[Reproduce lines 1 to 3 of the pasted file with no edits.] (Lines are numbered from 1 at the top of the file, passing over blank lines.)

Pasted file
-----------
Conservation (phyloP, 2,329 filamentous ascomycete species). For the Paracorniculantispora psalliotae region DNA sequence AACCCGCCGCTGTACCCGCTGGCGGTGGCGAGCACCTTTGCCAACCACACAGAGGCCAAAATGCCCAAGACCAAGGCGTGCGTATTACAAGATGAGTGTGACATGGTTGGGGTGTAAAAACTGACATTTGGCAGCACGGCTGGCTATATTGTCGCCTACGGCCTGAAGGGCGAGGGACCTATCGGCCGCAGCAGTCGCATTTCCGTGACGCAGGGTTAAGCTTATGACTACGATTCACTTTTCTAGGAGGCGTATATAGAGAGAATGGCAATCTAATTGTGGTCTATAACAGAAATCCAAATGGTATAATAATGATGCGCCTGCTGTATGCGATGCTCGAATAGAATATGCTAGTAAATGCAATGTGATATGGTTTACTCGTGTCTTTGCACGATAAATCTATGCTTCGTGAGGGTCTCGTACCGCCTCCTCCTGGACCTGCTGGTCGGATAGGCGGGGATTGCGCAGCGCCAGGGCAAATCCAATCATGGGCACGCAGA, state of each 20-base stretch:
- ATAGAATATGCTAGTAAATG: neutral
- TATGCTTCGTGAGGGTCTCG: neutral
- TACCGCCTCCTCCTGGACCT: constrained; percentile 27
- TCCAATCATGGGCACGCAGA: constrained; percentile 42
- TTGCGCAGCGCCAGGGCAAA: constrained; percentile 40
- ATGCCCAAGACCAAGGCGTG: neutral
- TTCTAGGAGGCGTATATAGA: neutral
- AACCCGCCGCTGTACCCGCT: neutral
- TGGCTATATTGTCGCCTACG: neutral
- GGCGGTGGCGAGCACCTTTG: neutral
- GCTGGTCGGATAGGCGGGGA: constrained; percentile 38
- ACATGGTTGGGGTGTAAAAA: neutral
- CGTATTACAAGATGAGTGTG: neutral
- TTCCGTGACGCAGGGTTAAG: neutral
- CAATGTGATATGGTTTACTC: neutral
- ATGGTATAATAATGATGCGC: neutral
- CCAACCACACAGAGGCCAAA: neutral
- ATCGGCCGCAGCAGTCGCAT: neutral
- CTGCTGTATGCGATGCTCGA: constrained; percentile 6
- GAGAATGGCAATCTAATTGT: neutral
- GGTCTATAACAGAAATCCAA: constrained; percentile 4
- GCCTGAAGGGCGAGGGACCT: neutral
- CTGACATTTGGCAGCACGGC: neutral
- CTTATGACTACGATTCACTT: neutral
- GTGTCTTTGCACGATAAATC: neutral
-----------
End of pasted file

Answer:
Conservation (phyloP, 2,329 filamentous ascomycete species). For the Paracorniculantispora psalliotae region DNA sequence AACCCGCCGCTGTACCCGCTGGCGGTGGCGAGCACCTTTGCCAACCACACAGAGGCCAAAATGCCCAAGACCAAGGCGTGCGTATTACAAGATGAGTGTGACATGGTTGGGGTGTAAAAACTGACATTTGGCAGCACGGCTGGCTATATTGTCGCCTACGGCCTGAAGGGCGAGGGACCTATCGGCCGCAGCAGTCGCATTTCCGTGACGCAGGGTTAAGCTTATGACTACGATTCACTTTTCTAGGAGGCGTATATAGAGAGAATGGCAATCTAATTGTGGTCTATAACAGAAATCCAAATGGTATAATAATGATGCGCCTGCTGTATGCGATGCTCGAATAGAATATGCTAGTAAATGCAATGTGATATGGTTTACTCGTGTCTTTGCACGATAAATCTATGCTTCGTGAGGGTCTCGTACCGCCTCCTCCTGGACCTGCTGGTCGGATAGGCGGGGATTGCGCAGCGCCAGGGCAAATCCAATCATGGGCACGCAGA, state of each 20-base stretch:
- ATAGAATATGCTAGTAAATG: neutral
- TATGCTTCGTGAGGGTCTCG: neutral